. . . is the topic of my latest Trade Tripper column in this Friday-Saturday issue of BusinessWorld. Excerpts:
"It is probably a logical progression from the fact that since imports are down then concern must be made with regard to the state of competition within the Philippines. Senate Bill 3197 (Competition Act of 2009) seems to be doing just that and the momentum with which the bill is being propelled over the past few months is a testament to its authors’ concern over the competitive environment existing within the Philippines. This article is no way intended to be a detailed analysis of the bill but rather seeks to merely point out some areas of interest that could perhaps lead to further discussion on the matter.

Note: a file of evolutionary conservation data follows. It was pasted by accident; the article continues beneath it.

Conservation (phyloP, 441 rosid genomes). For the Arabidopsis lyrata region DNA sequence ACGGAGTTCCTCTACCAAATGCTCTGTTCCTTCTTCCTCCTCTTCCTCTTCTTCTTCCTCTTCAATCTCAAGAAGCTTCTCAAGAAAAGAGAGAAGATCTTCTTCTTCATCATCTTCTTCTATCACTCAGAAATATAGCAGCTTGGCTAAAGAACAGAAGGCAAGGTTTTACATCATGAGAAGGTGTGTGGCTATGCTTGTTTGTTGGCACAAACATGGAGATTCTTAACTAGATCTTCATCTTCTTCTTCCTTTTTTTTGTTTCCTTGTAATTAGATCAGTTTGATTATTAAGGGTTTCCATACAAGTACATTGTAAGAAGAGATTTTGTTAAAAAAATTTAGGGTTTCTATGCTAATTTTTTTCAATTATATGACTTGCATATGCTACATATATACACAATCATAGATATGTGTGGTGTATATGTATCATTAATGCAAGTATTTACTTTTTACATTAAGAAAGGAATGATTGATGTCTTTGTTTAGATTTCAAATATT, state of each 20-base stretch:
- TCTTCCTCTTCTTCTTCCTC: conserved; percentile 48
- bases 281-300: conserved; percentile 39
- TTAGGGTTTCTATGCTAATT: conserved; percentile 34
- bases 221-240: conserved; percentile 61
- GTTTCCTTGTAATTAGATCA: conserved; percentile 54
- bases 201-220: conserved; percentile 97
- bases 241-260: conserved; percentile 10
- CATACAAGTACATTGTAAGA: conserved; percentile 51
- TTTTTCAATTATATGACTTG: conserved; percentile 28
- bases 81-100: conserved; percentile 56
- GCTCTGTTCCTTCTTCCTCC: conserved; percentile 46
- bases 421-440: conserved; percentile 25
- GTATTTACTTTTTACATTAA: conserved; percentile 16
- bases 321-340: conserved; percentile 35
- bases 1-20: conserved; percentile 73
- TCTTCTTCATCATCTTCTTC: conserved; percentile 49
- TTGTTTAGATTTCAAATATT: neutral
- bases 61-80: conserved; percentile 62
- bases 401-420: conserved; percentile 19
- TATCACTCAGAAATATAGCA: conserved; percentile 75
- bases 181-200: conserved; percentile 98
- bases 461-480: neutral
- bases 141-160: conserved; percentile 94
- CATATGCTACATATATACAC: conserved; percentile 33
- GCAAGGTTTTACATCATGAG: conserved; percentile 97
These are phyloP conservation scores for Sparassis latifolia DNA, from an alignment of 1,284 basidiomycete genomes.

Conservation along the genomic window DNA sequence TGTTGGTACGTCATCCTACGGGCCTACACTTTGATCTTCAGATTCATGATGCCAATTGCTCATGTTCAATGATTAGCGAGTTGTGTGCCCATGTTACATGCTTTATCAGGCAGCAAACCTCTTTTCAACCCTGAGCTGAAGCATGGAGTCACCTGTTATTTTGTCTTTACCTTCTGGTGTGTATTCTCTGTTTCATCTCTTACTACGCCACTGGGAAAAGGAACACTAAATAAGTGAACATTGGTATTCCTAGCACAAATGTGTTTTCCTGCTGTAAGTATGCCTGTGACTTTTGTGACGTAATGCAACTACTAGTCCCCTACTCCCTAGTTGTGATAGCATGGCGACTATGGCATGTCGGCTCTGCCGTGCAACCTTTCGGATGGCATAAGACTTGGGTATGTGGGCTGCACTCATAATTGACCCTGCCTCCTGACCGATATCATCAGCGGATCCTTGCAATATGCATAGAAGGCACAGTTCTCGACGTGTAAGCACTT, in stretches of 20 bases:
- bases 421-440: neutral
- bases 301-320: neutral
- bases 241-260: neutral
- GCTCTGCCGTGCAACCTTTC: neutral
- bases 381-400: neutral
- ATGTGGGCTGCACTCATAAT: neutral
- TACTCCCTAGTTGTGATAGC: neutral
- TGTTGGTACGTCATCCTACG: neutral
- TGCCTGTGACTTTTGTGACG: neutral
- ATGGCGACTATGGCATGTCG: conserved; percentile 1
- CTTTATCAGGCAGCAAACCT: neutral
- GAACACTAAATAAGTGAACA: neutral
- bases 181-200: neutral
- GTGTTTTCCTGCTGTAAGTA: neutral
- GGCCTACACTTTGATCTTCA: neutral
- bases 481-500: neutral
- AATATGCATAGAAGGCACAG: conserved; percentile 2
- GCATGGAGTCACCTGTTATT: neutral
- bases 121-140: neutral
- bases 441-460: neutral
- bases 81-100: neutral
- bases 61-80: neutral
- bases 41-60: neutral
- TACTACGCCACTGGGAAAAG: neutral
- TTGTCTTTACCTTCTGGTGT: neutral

Section 3 of SB 3197 interestingly describes the enforceability of the intended law to be "within the territory of the Republic of the Philippines and shall apply to all areas of trade, industry and commercial economic activity. It shall likewise be applicable to international trade having substantial effects in the Republic of the Philippines including those that result from acts done outside the Republic of the Philippines." The fact that jurisdiction is had over offenses committed within the Philippines is par for the course — territoriality being a long accepted jurisdictional premise within Philippine law. However, the latter portion of Section 3 is fascinating, flirting as it does with the probability of jurisdiction being extended by reason of either the protective principle or the passive personality principle of jurisdiction (the former being embodied, as an exception within our body of criminal law and jurisprudence, in Article 2 of the Revised Penal Code). It could also be indicative of Philippine acceptance of the emerging "effects doctrine" (more like that of objective territoriality doctrine), which is being increasingly employed by the US (e.g., the Helms-Burton and Sarbox laws, as well as the strange case of US vs. Alvarez-Machain)."